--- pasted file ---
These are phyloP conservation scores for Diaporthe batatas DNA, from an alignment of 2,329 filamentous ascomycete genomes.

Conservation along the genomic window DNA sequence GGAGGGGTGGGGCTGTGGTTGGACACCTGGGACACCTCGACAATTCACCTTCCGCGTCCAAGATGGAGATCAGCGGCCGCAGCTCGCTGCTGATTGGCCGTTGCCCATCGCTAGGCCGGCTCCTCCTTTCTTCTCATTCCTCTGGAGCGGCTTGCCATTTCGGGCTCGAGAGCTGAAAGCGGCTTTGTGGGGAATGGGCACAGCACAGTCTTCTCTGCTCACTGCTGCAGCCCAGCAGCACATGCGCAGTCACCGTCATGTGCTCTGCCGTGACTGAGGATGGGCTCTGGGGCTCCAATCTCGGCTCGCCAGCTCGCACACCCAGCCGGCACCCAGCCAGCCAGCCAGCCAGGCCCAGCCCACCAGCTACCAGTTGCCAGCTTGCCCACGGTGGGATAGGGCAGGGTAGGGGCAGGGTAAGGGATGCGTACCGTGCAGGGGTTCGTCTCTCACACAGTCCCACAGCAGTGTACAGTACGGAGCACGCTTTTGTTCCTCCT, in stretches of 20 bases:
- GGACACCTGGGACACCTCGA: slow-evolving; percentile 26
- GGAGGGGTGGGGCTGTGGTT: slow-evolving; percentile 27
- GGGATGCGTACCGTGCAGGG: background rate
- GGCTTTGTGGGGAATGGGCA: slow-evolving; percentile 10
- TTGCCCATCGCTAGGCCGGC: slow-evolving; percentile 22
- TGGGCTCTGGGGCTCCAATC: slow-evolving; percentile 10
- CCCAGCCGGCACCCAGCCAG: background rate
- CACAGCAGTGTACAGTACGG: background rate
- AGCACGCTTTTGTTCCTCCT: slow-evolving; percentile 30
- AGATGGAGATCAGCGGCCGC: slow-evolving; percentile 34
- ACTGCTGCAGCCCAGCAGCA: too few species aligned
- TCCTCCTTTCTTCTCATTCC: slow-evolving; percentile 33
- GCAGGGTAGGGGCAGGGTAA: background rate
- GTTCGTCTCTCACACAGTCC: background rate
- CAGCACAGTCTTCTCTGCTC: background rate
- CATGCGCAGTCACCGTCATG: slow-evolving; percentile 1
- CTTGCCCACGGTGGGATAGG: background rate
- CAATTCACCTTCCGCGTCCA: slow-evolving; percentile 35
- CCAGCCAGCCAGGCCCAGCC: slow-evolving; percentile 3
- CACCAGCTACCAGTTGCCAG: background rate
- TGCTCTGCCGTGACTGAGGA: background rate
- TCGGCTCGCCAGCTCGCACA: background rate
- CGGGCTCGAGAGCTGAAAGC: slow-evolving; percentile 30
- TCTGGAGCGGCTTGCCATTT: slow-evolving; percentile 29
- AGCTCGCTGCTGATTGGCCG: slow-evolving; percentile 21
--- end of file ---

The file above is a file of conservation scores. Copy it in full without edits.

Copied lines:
These are phyloP conservation scores for Diaporthe batatas DNA, from an alignment of 2,329 filamentous ascomycete genomes.

Conservation along the genomic window DNA sequence GGAGGGGTGGGGCTGTGGTTGGACACCTGGGACACCTCGACAATTCACCTTCCGCGTCCAAGATGGAGATCAGCGGCCGCAGCTCGCTGCTGATTGGCCGTTGCCCATCGCTAGGCCGGCTCCTCCTTTCTTCTCATTCCTCTGGAGCGGCTTGCCATTTCGGGCTCGAGAGCTGAAAGCGGCTTTGTGGGGAATGGGCACAGCACAGTCTTCTCTGCTCACTGCTGCAGCCCAGCAGCACATGCGCAGTCACCGTCATGTGCTCTGCCGTGACTGAGGATGGGCTCTGGGGCTCCAATCTCGGCTCGCCAGCTCGCACACCCAGCCGGCACCCAGCCAGCCAGCCAGCCAGGCCCAGCCCACCAGCTACCAGTTGCCAGCTTGCCCACGGTGGGATAGGGCAGGGTAGGGGCAGGGTAAGGGATGCGTACCGTGCAGGGGTTCGTCTCTCACACAGTCCCACAGCAGTGTACAGTACGGAGCACGCTTTTGTTCCTCCT, in stretches of 20 bases:
- GGACACCTGGGACACCTCGA: slow-evolving; percentile 26
- GGAGGGGTGGGGCTGTGGTT: slow-evolving; percentile 27
- GGGATGCGTACCGTGCAGGG: background rate
- GGCTTTGTGGGGAATGGGCA: slow-evolving; percentile 10
- TTGCCCATCGCTAGGCCGGC: slow-evolving; percentile 22
- TGGGCTCTGGGGCTCCAATC: slow-evolving; percentile 10
- CCCAGCCGGCACCCAGCCAG: background rate
- CACAGCAGTGTACAGTACGG: background rate
- AGCACGCTTTTGTTCCTCCT: slow-evolving; percentile 30
- AGATGGAGATCAGCGGCCGC: slow-evolving; percentile 34
- ACTGCTGCAGCCCAGCAGCA: too few species aligned
- TCCTCCTTTCTTCTCATTCC: slow-evolving; percentile 33
- GCAGGGTAGGGGCAGGGTAA: background rate
- GTTCGTCTCTCACACAGTCC: background rate
- CAGCACAGTCTTCTCTGCTC: background rate
- CATGCGCAGTCACCGTCATG: slow-evolving; percentile 1
- CTTGCCCACGGTGGGATAGG: background rate
- CAATTCACCTTCCGCGTCCA: slow-evolving; percentile 35
- CCAGCCAGCCAGGCCCAGCC: slow-evolving; percentile 3
- CACCAGCTACCAGTTGCCAG: background rate
- TGCTCTGCCGTGACTGAGGA: background rate
- TCGGCTCGCCAGCTCGCACA: background rate
- CGGGCTCGAGAGCTGAAAGC: slow-evolving; percentile 30
- TCTGGAGCGGCTTGCCATTT: slow-evolving; percentile 29
- AGCTCGCTGCTGATTGGCCG: slow-evolving; percentile 21